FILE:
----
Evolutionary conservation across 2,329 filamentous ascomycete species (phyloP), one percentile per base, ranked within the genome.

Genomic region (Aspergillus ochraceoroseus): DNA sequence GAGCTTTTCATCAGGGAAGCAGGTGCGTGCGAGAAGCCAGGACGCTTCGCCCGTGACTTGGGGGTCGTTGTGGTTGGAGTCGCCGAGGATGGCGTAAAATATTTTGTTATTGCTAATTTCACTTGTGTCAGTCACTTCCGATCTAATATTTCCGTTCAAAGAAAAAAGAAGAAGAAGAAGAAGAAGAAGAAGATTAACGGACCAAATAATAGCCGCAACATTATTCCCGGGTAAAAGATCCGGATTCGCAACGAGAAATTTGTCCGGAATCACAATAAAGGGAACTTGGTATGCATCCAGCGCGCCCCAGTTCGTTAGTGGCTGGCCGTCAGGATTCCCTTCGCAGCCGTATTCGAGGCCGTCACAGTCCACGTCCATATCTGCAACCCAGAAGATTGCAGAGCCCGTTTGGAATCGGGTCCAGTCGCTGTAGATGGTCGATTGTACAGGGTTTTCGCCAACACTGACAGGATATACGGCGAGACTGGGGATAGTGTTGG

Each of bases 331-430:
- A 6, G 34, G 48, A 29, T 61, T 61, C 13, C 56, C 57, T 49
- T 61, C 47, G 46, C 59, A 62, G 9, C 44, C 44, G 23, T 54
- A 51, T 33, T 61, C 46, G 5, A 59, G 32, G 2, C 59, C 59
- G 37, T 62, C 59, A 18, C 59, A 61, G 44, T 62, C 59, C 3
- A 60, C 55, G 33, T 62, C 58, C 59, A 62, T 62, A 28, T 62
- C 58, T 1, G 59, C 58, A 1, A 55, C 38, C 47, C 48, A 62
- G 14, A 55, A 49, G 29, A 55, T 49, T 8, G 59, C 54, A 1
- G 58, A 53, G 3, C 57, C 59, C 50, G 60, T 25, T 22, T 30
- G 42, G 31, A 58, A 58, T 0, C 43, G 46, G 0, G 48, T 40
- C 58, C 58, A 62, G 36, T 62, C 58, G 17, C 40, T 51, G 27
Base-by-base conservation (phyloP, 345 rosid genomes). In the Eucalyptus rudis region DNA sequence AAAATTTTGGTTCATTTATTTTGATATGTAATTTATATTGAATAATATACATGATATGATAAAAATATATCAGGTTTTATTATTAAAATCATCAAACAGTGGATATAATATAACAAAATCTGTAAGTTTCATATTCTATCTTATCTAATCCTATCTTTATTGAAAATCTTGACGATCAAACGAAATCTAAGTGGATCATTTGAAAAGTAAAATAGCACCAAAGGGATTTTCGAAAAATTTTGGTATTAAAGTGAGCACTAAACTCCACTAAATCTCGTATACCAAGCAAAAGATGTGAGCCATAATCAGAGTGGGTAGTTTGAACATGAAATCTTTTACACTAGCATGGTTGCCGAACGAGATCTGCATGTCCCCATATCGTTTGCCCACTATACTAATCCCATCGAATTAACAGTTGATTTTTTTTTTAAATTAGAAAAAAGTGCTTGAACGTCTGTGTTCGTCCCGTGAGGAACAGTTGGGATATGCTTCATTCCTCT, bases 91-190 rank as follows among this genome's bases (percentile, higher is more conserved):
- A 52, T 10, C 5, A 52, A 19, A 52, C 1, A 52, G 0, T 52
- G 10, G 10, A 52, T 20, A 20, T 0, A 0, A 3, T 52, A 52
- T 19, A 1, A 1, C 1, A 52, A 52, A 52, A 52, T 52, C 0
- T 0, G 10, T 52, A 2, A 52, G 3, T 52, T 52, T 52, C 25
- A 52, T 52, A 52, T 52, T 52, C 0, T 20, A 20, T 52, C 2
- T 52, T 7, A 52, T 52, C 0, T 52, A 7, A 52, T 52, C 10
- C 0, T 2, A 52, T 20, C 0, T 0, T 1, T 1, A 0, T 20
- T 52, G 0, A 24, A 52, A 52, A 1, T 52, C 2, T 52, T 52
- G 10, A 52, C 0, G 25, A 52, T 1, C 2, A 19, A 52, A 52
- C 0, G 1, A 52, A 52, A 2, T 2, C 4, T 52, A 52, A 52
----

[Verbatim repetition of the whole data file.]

Evolutionary conservation across 2,329 filamentous ascomycete species (phyloP), one percentile per base, ranked within the genome.

Genomic region (Aspergillus ochraceoroseus): DNA sequence GAGCTTTTCATCAGGGAAGCAGGTGCGTGCGAGAAGCCAGGACGCTTCGCCCGTGACTTGGGGGTCGTTGTGGTTGGAGTCGCCGAGGATGGCGTAAAATATTTTGTTATTGCTAATTTCACTTGTGTCAGTCACTTCCGATCTAATATTTCCGTTCAAAGAAAAAAGAAGAAGAAGAAGAAGAAGAAGAAGATTAACGGACCAAATAATAGCCGCAACATTATTCCCGGGTAAAAGATCCGGATTCGCAACGAGAAATTTGTCCGGAATCACAATAAAGGGAACTTGGTATGCATCCAGCGCGCCCCAGTTCGTTAGTGGCTGGCCGTCAGGATTCCCTTCGCAGCCGTATTCGAGGCCGTCACAGTCCACGTCCATATCTGCAACCCAGAAGATTGCAGAGCCCGTTTGGAATCGGGTCCAGTCGCTGTAGATGGTCGATTGTACAGGGTTTTCGCCAACACTGACAGGATATACGGCGAGACTGGGGATAGTGTTGG

Each of bases 331-430:
- A 6, G 34, G 48, A 29, T 61, T 61, C 13, C 56, C 57, T 49
- T 61, C 47, G 46, C 59, A 62, G 9, C 44, C 44, G 23, T 54
- A 51, T 33, T 61, C 46, G 5, A 59, G 32, G 2, C 59, C 59
- G 37, T 62, C 59, A 18, C 59, A 61, G 44, T 62, C 59, C 3
- A 60, C 55, G 33, T 62, C 58, C 59, A 62, T 62, A 28, T 62
- C 58, T 1, G 59, C 58, A 1, A 55, C 38, C 47, C 48, A 62
- G 14, A 55, A 49, G 29, A 55, T 49, T 8, G 59, C 54, A 1
- G 58, A 53, G 3, C 57, C 59, C 50, G 60, T 25, T 22, T 30
- G 42, G 31, A 58, A 58, T 0, C 43, G 46, G 0, G 48, T 40
- C 58, C 58, A 62, G 36, T 62, C 58, G 17, C 40, T 51, G 27
Base-by-base conservation (phyloP, 345 rosid genomes). In the Eucalyptus rudis region DNA sequence AAAATTTTGGTTCATTTATTTTGATATGTAATTTATATTGAATAATATACATGATATGATAAAAATATATCAGGTTTTATTATTAAAATCATCAAACAGTGGATATAATATAACAAAATCTGTAAGTTTCATATTCTATCTTATCTAATCCTATCTTTATTGAAAATCTTGACGATCAAACGAAATCTAAGTGGATCATTTGAAAAGTAAAATAGCACCAAAGGGATTTTCGAAAAATTTTGGTATTAAAGTGAGCACTAAACTCCACTAAATCTCGTATACCAAGCAAAAGATGTGAGCCATAATCAGAGTGGGTAGTTTGAACATGAAATCTTTTACACTAGCATGGTTGCCGAACGAGATCTGCATGTCCCCATATCGTTTGCCCACTATACTAATCCCATCGAATTAACAGTTGATTTTTTTTTTAAATTAGAAAAAAGTGCTTGAACGTCTGTGTTCGTCCCGTGAGGAACAGTTGGGATATGCTTCATTCCTCT, bases 91-190 rank as follows among this genome's bases (percentile, higher is more conserved):
- A 52, T 10, C 5, A 52, A 19, A 52, C 1, A 52, G 0, T 52
- G 10, G 10, A 52, T 20, A 20, T 0, A 0, A 3, T 52, A 52
- T 19, A 1, A 1, C 1, A 52, A 52, A 52, A 52, T 52, C 0
- T 0, G 10, T 52, A 2, A 52, G 3, T 52, T 52, T 52, C 25
- A 52, T 52, A 52, T 52, T 52, C 0, T 20, A 20, T 52, C 2
- T 52, T 7, A 52, T 52, C 0, T 52, A 7, A 52, T 52, C 10
- C 0, T 2, A 52, T 20, C 0, T 0, T 1, T 1, A 0, T 20
- T 52, G 0, A 24, A 52, A 52, A 1, T 52, C 2, T 52, T 52
- G 10, A 52, C 0, G 25, A 52, T 1, C 2, A 19, A 52, A 52
- C 0, G 1, A 52, A 52, A 2, T 2, C 4, T 52, A 52, A 52